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Medline ® Abstract for Reference 90

of 'Neurogenic pulmonary edema'

Neurogenic pulmonary edema.
Colice GL
Clin Chest Med. 1985;6(3):473.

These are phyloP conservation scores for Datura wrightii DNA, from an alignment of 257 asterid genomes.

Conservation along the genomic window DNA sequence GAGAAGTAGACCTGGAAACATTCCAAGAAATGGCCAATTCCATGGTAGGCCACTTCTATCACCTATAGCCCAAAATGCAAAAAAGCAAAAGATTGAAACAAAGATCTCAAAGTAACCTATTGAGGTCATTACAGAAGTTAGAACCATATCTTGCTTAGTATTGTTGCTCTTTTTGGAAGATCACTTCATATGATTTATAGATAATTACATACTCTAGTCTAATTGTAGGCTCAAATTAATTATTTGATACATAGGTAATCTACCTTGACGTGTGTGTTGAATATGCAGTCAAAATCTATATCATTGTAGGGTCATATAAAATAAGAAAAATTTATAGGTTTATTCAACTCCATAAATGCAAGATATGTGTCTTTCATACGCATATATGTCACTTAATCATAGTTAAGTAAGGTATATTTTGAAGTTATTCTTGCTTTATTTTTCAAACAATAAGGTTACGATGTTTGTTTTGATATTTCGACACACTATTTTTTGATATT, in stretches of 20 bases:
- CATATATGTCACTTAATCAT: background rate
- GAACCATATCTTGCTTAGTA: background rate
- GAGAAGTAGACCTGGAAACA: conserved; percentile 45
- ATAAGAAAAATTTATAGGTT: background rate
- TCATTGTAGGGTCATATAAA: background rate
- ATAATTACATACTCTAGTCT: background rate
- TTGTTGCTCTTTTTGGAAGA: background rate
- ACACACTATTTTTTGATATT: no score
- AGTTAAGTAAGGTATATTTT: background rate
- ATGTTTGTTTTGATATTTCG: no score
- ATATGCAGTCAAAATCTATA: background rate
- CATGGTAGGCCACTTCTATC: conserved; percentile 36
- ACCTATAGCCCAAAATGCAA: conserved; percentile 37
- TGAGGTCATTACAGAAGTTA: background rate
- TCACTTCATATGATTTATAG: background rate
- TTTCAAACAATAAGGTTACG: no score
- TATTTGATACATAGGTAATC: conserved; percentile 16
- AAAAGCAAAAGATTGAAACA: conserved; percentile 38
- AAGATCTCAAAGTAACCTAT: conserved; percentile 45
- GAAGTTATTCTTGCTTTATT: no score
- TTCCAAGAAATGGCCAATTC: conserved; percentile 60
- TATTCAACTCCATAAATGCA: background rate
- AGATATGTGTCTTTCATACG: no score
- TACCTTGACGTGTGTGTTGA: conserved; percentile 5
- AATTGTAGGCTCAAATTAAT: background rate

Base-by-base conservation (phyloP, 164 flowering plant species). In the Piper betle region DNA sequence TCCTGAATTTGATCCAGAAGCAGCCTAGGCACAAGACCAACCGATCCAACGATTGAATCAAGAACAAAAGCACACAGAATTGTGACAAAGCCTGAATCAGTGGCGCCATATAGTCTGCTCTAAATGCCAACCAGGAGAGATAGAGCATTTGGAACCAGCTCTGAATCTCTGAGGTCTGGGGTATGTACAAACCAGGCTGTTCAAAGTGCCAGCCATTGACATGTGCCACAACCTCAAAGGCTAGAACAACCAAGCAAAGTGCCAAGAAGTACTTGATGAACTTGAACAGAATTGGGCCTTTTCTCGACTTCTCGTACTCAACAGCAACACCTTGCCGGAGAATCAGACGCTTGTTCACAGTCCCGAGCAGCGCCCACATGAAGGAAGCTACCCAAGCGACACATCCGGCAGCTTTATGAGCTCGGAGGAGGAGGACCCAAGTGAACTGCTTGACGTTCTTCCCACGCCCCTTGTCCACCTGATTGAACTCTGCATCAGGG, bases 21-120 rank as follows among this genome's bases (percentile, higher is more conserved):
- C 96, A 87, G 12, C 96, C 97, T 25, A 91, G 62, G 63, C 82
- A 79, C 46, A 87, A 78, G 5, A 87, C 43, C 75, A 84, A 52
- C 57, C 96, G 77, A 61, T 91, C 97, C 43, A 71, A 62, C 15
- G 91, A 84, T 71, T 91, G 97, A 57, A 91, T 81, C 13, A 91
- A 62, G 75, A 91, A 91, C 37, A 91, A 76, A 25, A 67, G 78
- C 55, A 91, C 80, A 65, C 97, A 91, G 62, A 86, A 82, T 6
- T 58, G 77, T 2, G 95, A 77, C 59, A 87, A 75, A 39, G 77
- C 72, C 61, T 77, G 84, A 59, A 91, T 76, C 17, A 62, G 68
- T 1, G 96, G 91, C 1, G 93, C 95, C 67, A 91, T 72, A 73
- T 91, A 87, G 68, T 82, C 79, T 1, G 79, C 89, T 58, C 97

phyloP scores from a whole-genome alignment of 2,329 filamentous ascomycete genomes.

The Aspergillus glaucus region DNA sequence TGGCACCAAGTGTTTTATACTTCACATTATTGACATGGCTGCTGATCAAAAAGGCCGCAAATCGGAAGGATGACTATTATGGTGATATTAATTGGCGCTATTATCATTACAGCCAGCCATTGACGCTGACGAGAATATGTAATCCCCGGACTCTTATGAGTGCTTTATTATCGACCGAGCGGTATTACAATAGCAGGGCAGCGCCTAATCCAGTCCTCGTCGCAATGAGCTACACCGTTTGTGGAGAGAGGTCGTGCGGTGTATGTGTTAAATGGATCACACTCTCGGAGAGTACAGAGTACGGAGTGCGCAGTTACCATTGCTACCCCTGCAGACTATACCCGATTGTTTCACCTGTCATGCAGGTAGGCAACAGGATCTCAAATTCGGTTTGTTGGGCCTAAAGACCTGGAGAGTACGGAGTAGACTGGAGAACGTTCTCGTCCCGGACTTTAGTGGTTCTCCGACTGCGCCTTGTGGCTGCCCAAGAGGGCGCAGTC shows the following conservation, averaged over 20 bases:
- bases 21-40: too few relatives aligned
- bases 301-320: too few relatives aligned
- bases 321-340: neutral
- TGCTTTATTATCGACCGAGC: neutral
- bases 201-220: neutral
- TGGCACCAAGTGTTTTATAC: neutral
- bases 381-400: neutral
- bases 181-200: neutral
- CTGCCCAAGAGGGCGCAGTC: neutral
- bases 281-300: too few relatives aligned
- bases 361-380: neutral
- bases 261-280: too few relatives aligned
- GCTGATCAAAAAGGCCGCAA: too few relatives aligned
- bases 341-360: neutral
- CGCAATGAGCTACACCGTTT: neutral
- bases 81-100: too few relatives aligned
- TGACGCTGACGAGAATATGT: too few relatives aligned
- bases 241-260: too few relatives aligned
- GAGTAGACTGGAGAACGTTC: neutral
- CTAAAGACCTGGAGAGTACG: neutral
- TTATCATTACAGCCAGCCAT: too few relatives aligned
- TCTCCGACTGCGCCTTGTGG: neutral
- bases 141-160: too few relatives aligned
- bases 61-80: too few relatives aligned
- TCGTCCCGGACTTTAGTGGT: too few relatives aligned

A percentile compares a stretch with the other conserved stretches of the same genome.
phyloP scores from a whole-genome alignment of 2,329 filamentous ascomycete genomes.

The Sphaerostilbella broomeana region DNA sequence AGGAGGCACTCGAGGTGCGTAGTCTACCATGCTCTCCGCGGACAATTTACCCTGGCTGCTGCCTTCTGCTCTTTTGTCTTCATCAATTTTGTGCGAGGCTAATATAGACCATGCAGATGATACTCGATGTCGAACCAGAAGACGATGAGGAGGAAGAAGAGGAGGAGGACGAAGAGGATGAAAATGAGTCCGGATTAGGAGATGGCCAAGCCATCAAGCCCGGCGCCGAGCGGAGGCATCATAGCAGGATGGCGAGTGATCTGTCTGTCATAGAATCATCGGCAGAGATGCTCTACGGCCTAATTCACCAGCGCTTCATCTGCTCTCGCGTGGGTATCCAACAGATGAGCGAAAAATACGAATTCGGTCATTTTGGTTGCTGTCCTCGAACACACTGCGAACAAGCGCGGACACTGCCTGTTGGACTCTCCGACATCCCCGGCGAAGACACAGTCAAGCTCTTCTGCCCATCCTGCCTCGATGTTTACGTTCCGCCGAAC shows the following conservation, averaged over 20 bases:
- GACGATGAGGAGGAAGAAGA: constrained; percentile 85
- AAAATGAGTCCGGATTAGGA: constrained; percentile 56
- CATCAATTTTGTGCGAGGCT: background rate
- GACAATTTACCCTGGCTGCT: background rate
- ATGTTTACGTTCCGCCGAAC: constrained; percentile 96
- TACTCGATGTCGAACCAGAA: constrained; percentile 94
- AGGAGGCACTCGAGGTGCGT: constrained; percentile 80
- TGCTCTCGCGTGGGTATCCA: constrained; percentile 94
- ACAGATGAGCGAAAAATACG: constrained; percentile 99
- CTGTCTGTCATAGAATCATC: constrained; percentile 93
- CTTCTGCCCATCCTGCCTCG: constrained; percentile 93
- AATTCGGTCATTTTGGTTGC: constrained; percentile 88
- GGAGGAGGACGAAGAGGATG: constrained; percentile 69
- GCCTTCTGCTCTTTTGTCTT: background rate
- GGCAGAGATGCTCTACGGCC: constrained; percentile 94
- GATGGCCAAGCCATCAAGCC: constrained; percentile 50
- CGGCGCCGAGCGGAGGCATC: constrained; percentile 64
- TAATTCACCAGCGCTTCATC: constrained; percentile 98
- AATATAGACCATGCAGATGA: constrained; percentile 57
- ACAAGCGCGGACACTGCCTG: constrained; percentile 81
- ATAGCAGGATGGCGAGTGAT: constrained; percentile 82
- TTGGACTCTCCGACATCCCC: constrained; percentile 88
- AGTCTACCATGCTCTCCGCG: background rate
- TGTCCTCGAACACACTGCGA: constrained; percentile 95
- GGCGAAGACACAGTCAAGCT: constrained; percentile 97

Neurogenic pulmonary edema is an anomaly because it cannot be categorized into either of the two major types of pulmonary edema. Both high-pressure and increased-permeability abnormalities may be involved in the pathogenesis of neurogenic pulmonary edema. Furthermore, the mechanisms responsible for these abnormalities appear quite complex. The high-pressure insult appears to be a function of systemic hypertension, pulmonary venoconstriction, negative and positive inotropic factors, and intrinsic myocardial function. Mediators of the pulmonary endothelial permeability defect have not been defined. Although the high-pressure and increased-permeability abnormalities seem to develop through separate mechanisms, their combined effect is probably synergistic on the accumulation of extravascular lung water. The neurologic pathways responsible for initiating neurogenic pulmonary edema remains a mystery. Despite the questions and uncertainties still surrounding neurogenic pulmonary edema, the substantial progress made in understanding the clinical expression, incidence, and pathogenesis of this syndrome does provide a framework for a reasonable approach to its clinical management.